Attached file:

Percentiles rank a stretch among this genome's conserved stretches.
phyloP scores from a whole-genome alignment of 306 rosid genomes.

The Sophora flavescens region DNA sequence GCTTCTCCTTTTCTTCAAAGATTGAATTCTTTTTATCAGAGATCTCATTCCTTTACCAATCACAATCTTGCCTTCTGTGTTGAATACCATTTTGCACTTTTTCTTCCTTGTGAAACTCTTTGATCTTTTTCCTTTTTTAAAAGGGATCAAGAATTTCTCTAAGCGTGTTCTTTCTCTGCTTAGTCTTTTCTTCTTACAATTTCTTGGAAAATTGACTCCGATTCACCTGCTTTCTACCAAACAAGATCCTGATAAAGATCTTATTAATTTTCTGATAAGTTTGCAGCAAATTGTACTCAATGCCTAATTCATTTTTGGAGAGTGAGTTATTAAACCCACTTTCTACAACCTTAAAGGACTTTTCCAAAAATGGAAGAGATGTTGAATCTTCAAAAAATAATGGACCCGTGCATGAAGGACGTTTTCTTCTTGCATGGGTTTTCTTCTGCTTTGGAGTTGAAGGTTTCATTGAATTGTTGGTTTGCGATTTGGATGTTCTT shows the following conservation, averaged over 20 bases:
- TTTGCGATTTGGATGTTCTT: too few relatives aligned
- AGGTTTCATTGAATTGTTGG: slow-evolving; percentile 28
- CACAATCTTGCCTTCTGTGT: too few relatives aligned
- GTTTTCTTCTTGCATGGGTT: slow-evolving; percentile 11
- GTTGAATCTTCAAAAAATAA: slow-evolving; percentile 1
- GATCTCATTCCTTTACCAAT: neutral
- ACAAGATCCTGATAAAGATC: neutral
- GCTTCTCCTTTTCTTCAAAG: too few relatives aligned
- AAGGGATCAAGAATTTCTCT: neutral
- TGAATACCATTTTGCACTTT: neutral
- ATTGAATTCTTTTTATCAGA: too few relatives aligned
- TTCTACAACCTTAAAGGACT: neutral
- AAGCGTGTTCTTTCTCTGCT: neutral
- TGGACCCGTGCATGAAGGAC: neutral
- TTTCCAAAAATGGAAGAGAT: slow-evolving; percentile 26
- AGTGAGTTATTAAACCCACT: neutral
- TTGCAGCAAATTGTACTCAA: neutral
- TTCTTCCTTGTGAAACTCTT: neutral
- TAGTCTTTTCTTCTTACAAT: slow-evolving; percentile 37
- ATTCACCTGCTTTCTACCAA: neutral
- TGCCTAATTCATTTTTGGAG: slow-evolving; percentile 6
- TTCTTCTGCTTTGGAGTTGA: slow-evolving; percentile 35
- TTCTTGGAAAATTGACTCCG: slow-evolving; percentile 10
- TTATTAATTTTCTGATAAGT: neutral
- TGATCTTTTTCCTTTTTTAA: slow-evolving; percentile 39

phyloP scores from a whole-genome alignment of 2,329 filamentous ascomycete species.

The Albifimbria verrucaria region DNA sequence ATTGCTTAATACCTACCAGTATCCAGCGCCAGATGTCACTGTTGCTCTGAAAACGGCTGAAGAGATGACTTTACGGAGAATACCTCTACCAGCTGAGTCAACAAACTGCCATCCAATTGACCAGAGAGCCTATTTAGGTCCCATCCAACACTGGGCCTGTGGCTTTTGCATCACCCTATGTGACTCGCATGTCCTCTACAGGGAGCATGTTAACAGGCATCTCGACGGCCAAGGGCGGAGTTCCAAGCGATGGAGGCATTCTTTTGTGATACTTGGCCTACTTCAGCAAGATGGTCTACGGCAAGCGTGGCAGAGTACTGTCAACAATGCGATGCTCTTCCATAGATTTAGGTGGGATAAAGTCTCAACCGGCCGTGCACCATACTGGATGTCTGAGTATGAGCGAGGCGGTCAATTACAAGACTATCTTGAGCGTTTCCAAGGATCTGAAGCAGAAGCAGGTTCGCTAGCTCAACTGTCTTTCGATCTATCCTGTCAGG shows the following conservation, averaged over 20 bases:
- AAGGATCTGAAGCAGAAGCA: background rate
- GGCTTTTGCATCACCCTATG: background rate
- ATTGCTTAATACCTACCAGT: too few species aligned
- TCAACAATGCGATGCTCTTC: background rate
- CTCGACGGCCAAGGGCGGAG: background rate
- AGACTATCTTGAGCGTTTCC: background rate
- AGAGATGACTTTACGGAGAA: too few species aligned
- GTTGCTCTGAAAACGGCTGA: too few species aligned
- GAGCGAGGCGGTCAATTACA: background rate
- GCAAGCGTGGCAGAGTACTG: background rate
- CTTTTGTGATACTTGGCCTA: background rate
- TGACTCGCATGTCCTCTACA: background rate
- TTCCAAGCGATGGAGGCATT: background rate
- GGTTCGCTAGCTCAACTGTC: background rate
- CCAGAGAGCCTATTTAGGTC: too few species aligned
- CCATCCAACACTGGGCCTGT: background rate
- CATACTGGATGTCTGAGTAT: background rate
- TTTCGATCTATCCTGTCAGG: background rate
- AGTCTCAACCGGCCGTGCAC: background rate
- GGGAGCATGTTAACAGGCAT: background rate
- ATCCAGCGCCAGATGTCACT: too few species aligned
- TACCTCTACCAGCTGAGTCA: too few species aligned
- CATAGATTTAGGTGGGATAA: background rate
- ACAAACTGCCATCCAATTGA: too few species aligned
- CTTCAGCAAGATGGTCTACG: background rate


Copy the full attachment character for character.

Percentiles rank a stretch among this genome's conserved stretches.
phyloP scores from a whole-genome alignment of 306 rosid genomes.

The Sophora flavescens region DNA sequence GCTTCTCCTTTTCTTCAAAGATTGAATTCTTTTTATCAGAGATCTCATTCCTTTACCAATCACAATCTTGCCTTCTGTGTTGAATACCATTTTGCACTTTTTCTTCCTTGTGAAACTCTTTGATCTTTTTCCTTTTTTAAAAGGGATCAAGAATTTCTCTAAGCGTGTTCTTTCTCTGCTTAGTCTTTTCTTCTTACAATTTCTTGGAAAATTGACTCCGATTCACCTGCTTTCTACCAAACAAGATCCTGATAAAGATCTTATTAATTTTCTGATAAGTTTGCAGCAAATTGTACTCAATGCCTAATTCATTTTTGGAGAGTGAGTTATTAAACCCACTTTCTACAACCTTAAAGGACTTTTCCAAAAATGGAAGAGATGTTGAATCTTCAAAAAATAATGGACCCGTGCATGAAGGACGTTTTCTTCTTGCATGGGTTTTCTTCTGCTTTGGAGTTGAAGGTTTCATTGAATTGTTGGTTTGCGATTTGGATGTTCTT shows the following conservation, averaged over 20 bases:
- TTTGCGATTTGGATGTTCTT: too few relatives aligned
- AGGTTTCATTGAATTGTTGG: slow-evolving; percentile 28
- CACAATCTTGCCTTCTGTGT: too few relatives aligned
- GTTTTCTTCTTGCATGGGTT: slow-evolving; percentile 11
- GTTGAATCTTCAAAAAATAA: slow-evolving; percentile 1
- GATCTCATTCCTTTACCAAT: neutral
- ACAAGATCCTGATAAAGATC: neutral
- GCTTCTCCTTTTCTTCAAAG: too few relatives aligned
- AAGGGATCAAGAATTTCTCT: neutral
- TGAATACCATTTTGCACTTT: neutral
- ATTGAATTCTTTTTATCAGA: too few relatives aligned
- TTCTACAACCTTAAAGGACT: neutral
- AAGCGTGTTCTTTCTCTGCT: neutral
- TGGACCCGTGCATGAAGGAC: neutral
- TTTCCAAAAATGGAAGAGAT: slow-evolving; percentile 26
- AGTGAGTTATTAAACCCACT: neutral
- TTGCAGCAAATTGTACTCAA: neutral
- TTCTTCCTTGTGAAACTCTT: neutral
- TAGTCTTTTCTTCTTACAAT: slow-evolving; percentile 37
- ATTCACCTGCTTTCTACCAA: neutral
- TGCCTAATTCATTTTTGGAG: slow-evolving; percentile 6
- TTCTTCTGCTTTGGAGTTGA: slow-evolving; percentile 35
- TTCTTGGAAAATTGACTCCG: slow-evolving; percentile 10
- TTATTAATTTTCTGATAAGT: neutral
- TGATCTTTTTCCTTTTTTAA: slow-evolving; percentile 39

phyloP scores from a whole-genome alignment of 2,329 filamentous ascomycete species.

The Albifimbria verrucaria region DNA sequence ATTGCTTAATACCTACCAGTATCCAGCGCCAGATGTCACTGTTGCTCTGAAAACGGCTGAAGAGATGACTTTACGGAGAATACCTCTACCAGCTGAGTCAACAAACTGCCATCCAATTGACCAGAGAGCCTATTTAGGTCCCATCCAACACTGGGCCTGTGGCTTTTGCATCACCCTATGTGACTCGCATGTCCTCTACAGGGAGCATGTTAACAGGCATCTCGACGGCCAAGGGCGGAGTTCCAAGCGATGGAGGCATTCTTTTGTGATACTTGGCCTACTTCAGCAAGATGGTCTACGGCAAGCGTGGCAGAGTACTGTCAACAATGCGATGCTCTTCCATAGATTTAGGTGGGATAAAGTCTCAACCGGCCGTGCACCATACTGGATGTCTGAGTATGAGCGAGGCGGTCAATTACAAGACTATCTTGAGCGTTTCCAAGGATCTGAAGCAGAAGCAGGTTCGCTAGCTCAACTGTCTTTCGATCTATCCTGTCAGG shows the following conservation, averaged over 20 bases:
- AAGGATCTGAAGCAGAAGCA: background rate
- GGCTTTTGCATCACCCTATG: background rate
- ATTGCTTAATACCTACCAGT: too few species aligned
- TCAACAATGCGATGCTCTTC: background rate
- CTCGACGGCCAAGGGCGGAG: background rate
- AGACTATCTTGAGCGTTTCC: background rate
- AGAGATGACTTTACGGAGAA: too few species aligned
- GTTGCTCTGAAAACGGCTGA: too few species aligned
- GAGCGAGGCGGTCAATTACA: background rate
- GCAAGCGTGGCAGAGTACTG: background rate
- CTTTTGTGATACTTGGCCTA: background rate
- TGACTCGCATGTCCTCTACA: background rate
- TTCCAAGCGATGGAGGCATT: background rate
- GGTTCGCTAGCTCAACTGTC: background rate
- CCAGAGAGCCTATTTAGGTC: too few species aligned
- CCATCCAACACTGGGCCTGT: background rate
- CATACTGGATGTCTGAGTAT: background rate
- TTTCGATCTATCCTGTCAGG: background rate
- AGTCTCAACCGGCCGTGCAC: background rate
- GGGAGCATGTTAACAGGCAT: background rate
- ATCCAGCGCCAGATGTCACT: too few species aligned
- TACCTCTACCAGCTGAGTCA: too few species aligned
- CATAGATTTAGGTGGGATAA: background rate
- ACAAACTGCCATCCAATTGA: too few species aligned
- CTTCAGCAAGATGGTCTACG: background rate